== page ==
Best Practices in Online Teaching: Don’t Assume

Recently this article, in full, appeared in Faculty Focus: Focused on Today’s Higher Education Professional. Since it is so pertinent to the start of a semester, I am publishing a synopsis here for our blog readers:

Best Practices in Online Teaching: Don’t Assume By Lori Norin and Tim Wall
These are some practices that are easy to implement in your online course. Try to keep them in mind when you are starting your online courses:
• Don’t assume students understand the workings of an online course. Provide as much helpful information about taking online courses as you can. Give them links to sites, tips for online learners and encourage them to find a quiet environment to work in away from distractions like televisions, phones, music, and kids.
• Don’t assume students have the minimum equipment and/or skill requirements needed to be successful in an online course. Make sure that all students are aware of what the minimum equipment requirements are before class starts, and make a list of skills that will be required for the course such as how to save and turn in files correctly and who to call with technical problems. You should try to send all of this information in a personal email along with a warm welcome to make your students more comfortable with the course.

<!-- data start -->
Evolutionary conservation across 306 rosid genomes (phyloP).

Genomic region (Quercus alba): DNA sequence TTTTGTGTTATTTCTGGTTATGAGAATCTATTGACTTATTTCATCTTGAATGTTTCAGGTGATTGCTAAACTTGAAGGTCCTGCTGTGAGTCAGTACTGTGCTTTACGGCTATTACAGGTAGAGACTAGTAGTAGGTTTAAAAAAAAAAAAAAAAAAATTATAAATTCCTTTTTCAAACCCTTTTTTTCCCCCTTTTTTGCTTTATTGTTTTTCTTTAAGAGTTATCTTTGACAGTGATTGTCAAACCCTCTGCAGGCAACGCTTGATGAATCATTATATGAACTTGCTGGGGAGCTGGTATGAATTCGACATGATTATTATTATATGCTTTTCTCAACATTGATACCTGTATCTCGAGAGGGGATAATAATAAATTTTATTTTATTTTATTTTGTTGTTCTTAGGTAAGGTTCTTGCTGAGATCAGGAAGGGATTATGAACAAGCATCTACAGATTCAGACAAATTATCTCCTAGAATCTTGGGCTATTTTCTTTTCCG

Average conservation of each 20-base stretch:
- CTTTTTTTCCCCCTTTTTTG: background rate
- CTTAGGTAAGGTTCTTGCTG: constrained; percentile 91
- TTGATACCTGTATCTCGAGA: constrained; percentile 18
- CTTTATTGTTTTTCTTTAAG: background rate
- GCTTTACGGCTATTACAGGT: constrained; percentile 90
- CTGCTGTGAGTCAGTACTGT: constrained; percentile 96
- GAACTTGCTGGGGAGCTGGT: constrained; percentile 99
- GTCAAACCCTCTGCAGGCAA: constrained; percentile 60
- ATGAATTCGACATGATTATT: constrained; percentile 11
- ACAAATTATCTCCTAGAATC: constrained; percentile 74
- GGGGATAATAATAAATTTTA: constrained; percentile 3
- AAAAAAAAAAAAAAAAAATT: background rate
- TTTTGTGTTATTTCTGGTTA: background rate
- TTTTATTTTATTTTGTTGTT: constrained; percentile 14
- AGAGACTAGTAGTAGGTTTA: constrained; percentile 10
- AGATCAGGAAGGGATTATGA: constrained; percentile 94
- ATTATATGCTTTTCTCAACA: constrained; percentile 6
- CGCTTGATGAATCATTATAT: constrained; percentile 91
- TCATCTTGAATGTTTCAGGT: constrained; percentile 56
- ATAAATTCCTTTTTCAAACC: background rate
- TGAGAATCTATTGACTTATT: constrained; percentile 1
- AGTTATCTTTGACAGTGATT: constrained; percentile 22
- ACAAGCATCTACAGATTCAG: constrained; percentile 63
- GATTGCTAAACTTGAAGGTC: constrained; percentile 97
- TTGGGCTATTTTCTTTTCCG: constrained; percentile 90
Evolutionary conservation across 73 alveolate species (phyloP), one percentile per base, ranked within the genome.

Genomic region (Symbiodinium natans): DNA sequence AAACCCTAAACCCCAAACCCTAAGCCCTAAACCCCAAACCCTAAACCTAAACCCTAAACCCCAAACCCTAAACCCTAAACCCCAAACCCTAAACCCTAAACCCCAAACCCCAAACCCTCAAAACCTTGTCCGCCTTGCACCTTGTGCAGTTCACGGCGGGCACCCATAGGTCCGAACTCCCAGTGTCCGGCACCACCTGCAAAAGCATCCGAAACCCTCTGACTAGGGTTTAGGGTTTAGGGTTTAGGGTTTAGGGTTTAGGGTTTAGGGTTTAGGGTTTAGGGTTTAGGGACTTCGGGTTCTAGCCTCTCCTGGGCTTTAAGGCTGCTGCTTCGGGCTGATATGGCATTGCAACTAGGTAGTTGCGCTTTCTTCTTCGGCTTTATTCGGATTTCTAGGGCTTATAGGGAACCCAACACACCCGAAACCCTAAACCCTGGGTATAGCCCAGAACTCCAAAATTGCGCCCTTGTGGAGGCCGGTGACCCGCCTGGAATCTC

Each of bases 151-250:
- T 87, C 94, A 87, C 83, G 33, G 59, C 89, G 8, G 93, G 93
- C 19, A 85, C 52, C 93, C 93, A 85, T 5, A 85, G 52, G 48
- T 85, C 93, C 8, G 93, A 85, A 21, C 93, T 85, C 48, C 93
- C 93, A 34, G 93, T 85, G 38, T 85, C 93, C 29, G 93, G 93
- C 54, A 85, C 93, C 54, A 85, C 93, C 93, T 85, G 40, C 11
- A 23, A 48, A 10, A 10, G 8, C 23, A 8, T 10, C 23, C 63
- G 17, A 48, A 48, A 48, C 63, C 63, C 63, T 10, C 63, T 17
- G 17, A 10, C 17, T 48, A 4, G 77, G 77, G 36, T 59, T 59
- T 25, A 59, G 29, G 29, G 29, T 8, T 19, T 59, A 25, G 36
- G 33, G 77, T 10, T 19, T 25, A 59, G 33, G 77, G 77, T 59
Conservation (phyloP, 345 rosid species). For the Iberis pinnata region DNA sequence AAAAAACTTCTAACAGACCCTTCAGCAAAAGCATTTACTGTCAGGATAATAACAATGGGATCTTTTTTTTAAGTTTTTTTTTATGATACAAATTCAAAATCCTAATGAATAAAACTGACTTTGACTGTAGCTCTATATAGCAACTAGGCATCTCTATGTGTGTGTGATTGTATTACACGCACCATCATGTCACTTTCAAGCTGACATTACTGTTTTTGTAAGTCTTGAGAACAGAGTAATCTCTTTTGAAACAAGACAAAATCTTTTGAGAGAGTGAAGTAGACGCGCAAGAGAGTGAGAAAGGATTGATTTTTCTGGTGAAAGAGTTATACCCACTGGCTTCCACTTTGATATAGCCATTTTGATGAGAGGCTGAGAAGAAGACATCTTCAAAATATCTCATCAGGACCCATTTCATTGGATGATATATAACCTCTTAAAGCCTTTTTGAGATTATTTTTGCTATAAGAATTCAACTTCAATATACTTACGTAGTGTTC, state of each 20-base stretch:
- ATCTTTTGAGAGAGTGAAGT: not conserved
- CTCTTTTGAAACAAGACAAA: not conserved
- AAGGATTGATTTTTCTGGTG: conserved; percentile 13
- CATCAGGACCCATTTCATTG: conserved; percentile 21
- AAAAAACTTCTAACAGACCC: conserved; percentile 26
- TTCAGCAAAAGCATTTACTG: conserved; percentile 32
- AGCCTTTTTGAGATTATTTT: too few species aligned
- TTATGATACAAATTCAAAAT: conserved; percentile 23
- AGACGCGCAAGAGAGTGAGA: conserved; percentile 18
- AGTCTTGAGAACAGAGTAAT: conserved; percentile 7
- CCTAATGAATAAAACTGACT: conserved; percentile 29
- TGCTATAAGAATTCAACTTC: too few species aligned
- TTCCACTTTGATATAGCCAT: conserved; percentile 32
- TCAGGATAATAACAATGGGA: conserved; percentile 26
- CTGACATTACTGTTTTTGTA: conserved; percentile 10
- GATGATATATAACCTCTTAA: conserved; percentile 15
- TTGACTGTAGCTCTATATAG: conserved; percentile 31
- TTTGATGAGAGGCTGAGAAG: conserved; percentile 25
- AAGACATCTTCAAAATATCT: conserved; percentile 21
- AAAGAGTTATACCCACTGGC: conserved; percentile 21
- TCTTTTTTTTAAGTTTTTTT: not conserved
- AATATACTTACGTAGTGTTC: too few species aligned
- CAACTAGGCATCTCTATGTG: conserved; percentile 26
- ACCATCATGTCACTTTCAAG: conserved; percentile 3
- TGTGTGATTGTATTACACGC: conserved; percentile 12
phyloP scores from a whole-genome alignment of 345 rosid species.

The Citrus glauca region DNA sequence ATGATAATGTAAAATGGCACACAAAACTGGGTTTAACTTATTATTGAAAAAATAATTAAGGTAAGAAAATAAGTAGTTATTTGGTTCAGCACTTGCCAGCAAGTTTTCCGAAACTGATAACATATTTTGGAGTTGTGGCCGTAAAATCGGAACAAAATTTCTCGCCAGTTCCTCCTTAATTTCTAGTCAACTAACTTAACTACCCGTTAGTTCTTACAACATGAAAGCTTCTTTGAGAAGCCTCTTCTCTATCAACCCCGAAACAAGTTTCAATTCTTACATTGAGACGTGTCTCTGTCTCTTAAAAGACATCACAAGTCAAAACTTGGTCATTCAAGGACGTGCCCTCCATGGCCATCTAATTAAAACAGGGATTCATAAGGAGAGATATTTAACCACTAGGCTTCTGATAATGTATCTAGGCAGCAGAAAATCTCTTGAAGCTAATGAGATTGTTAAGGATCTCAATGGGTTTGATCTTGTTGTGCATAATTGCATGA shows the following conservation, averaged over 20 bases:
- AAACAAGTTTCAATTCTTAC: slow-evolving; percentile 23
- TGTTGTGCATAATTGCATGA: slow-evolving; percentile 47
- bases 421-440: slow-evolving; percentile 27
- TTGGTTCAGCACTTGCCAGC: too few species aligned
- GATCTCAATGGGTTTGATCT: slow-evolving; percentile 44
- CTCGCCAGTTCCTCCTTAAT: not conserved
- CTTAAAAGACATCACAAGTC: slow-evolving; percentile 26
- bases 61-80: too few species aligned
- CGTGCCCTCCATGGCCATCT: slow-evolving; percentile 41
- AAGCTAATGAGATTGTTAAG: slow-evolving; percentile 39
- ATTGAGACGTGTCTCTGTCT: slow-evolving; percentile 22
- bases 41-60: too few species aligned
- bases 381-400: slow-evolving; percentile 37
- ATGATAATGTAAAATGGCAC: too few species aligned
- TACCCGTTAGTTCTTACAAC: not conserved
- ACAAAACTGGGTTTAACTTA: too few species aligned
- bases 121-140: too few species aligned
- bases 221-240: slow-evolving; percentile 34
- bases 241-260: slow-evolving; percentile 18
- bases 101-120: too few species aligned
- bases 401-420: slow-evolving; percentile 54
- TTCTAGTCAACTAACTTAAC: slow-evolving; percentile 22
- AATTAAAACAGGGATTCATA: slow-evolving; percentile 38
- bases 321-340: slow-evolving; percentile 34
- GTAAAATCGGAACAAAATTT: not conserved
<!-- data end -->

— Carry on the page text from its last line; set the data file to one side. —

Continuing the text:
• Don’t assume students know how to behave in a Web course. Write up a contract that outlines the acceptable behavior and ethics for the course and have the students sign it. Mention what not to say in a message to another student. Because the students are not face to face sometimes things will be said that are inappropriate or even hurtful in response to other opinions and posts. Also mention that there is a time and place for personal chat topics like weekend plans and gossip that is unrelated to the class discussions.
• Don’t assume students know the more important rules and regulations in the syllabus. Several times students are given a detailed and adequate syllabus that they don’t read thoroughly. Give them a short quiz on the syllabus that they are required to pass before they can continue on in the course. Four or five questions is enough to make sure that the syllabus was read and understood, this can drastically cut down on the emails you get in the first few weeks of class asking questions about grading and expectations.

From: Faculty Focus: Focused on Today’s Higher Education Professional

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